Syria: Songs of Defiance, a new film about the violence in Syria airing on Al Jazeera, was filmed by an undercover journalist using an iPhone, letting him get shots the Syrian government won’t allow regular TV journalists.
I got a chance to talk to two amazing filmmakers, Morgan Spurlock (Super Size Me, The Greatest Movie Ever Sold, 30 Days) and Richard Linklater (Waking Life, A Scanner Darkly, Dazed and Confused) about how they’re making films and television shows in a digital age.
“We have a much bigger stake in ownership with these kind of programs,” Morgan told me. Digital distribution is giving the creators a bigger stake in their own work.
Here’s our feature profile of Morgan Spurlock from 2011: Morgan Spurlock: I’m With The Brand
Looking for something to watch this weekend?
Martin Scorsese’s Filme School: THE 85 FILMS YOU NEED TO SEE TO KNOW ANYTHING ABOUT FILM
One of the most talked-about—and harrowing—Sundance films wasn’t a film in the traditional sense. Hunger In L.A., which screened at the New Frontier Pavilion, is an interactive experience that puts participants in the middle of a shocking food line incident. Its creator, journalist-turned-documentarian Nonny de la Peña talks about the making of the project and its potential impact beyond Sundance.
Toronto director Jamie Travis was one of the breakout stars of Sundance this year—his ribald For A Good Time Call was picked up by Focus Features. Travis talks about his path to, and from, Sundance.
Written by Lauren Miller (wife of Seth Rogen) and Katie Anne Naylon, and starring Miller, Ari Graynor, and Justin Long, For A Good Time, Call… is the story of two longtime enemies who, through economic circumstances and the influence of a shared gay BFF (Long), become unlikely roommates and start a successful phone-sex business. The semi-autobiographical crowd-pleaser (it draws heavily on Naylon’s experiences) drew belly laughs and blushes in equal measure from Sundance audiences, and was picked up by Focus Features for $2 million, one of the fest’s largest deals.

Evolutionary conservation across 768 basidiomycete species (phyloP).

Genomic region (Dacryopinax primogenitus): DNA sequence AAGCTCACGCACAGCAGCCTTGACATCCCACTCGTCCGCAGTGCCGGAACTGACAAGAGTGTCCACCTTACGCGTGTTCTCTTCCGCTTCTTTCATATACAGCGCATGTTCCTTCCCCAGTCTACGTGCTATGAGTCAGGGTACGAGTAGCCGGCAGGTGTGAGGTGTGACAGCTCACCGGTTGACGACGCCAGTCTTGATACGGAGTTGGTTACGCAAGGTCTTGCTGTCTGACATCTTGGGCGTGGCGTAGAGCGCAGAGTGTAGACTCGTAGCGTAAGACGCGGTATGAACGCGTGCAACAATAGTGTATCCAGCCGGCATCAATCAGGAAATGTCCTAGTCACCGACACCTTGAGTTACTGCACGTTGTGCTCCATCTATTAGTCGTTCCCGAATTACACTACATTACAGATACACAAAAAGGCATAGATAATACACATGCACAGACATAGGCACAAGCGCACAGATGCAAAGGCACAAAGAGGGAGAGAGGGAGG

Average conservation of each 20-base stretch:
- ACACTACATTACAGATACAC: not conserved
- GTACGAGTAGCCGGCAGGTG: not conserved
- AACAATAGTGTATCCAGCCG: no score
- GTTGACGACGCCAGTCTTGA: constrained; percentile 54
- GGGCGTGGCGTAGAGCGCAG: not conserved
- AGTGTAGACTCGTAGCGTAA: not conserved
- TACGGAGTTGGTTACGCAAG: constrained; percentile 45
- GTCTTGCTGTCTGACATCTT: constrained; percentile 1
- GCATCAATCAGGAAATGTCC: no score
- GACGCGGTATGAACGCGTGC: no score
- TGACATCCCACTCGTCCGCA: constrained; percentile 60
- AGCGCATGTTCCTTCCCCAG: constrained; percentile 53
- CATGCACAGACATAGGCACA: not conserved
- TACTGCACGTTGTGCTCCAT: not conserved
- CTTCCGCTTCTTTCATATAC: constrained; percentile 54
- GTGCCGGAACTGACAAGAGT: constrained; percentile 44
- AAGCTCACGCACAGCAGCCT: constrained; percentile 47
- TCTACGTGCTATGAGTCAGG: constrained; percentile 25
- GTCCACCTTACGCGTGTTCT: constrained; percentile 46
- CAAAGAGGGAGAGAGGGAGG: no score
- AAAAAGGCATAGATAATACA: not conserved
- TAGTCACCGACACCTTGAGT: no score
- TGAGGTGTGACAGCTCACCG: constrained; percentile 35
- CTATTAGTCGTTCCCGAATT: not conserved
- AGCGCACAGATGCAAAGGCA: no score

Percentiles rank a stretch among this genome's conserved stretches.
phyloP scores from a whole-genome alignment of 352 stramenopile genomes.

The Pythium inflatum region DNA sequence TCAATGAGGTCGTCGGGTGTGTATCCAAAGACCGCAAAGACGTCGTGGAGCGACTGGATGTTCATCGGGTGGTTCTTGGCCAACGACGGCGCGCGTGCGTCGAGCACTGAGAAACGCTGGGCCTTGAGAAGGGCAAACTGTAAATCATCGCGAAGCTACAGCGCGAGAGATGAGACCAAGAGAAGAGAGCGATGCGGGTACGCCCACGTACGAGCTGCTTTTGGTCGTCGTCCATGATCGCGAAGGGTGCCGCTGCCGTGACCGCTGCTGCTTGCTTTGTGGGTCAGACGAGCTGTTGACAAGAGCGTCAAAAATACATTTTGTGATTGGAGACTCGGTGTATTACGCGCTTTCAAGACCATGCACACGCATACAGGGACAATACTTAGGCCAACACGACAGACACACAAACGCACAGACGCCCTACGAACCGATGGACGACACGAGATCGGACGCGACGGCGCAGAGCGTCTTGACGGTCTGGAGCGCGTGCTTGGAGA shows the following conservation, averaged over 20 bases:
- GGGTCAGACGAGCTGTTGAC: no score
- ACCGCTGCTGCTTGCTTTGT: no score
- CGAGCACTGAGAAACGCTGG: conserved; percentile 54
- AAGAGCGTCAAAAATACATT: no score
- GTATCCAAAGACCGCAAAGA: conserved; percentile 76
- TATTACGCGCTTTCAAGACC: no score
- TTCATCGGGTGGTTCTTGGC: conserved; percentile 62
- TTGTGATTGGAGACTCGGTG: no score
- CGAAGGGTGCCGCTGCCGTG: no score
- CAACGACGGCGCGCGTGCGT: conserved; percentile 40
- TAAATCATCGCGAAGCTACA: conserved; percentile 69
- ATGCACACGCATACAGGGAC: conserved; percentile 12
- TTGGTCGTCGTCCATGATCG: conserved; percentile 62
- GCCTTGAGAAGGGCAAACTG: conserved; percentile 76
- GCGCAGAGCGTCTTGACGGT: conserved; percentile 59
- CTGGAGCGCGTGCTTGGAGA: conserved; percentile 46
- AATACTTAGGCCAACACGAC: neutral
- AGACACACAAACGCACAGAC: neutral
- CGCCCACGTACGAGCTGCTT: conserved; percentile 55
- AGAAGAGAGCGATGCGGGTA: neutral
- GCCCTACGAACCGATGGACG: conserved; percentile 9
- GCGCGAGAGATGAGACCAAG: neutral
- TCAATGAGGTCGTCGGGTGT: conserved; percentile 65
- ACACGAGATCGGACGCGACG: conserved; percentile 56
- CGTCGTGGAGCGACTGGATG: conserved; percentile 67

Star Wars Uncut is a Frankensteined love letter of absurdities—and that’s just how mastermind Casey Pugh wanted it. Warning—once you start, you can’t stop watching. Co.Create got a behind-the-scenes look at how the ultimate crowdsourced film was produced.
Fast Company asked Martin Scorsese to talk about bold risk-takers who changed cinema. Here’s what he had to say about Orson Welles.
11 Actual Products Inspired By Films And TV
What did we leave out?
Saul Bass. Before I ever met him, before we worked together, he was a legend in my eyes. His designs, for film titles and company logos and record albums and posters, defined an era.
Is technological connectivity mankind’s next evolutionary step?
"We created computers as an extension of our brains, and now we’re connecting through those computers and the Internet cloud as a way of expanding them," - Tiffany Shlain, Filmmaker & Webby Awards founder
In her new documentary, Connected, which premiered at Sundance this year, Shlain sees digital connection as the next step in harnessing our collective brainpower—as long as we don’t lose our ability to relate to each other.
Animated GIFs Capture Stanley Kubrick’s Most Immortal Shots.
Part of Kubrick’s genius was in crafting moods, not just scenes — a mastery on full display in these animated GIFs created by Gustaf Mantel. In a single gesture, they capture an indelible moment in film history in a way no film still possibly could. See more
One does not simply walk into Mordor. Today’s infographic is a minute-by-minute plotting of the various scenes and parallel plots in Peter Jackson’s Lord of the Rings film trilogy.
This one is almost as good as our Inception contest winner.
It’s Friday! Donnie Darko and Easter rolled into one. What could possibly go wrong?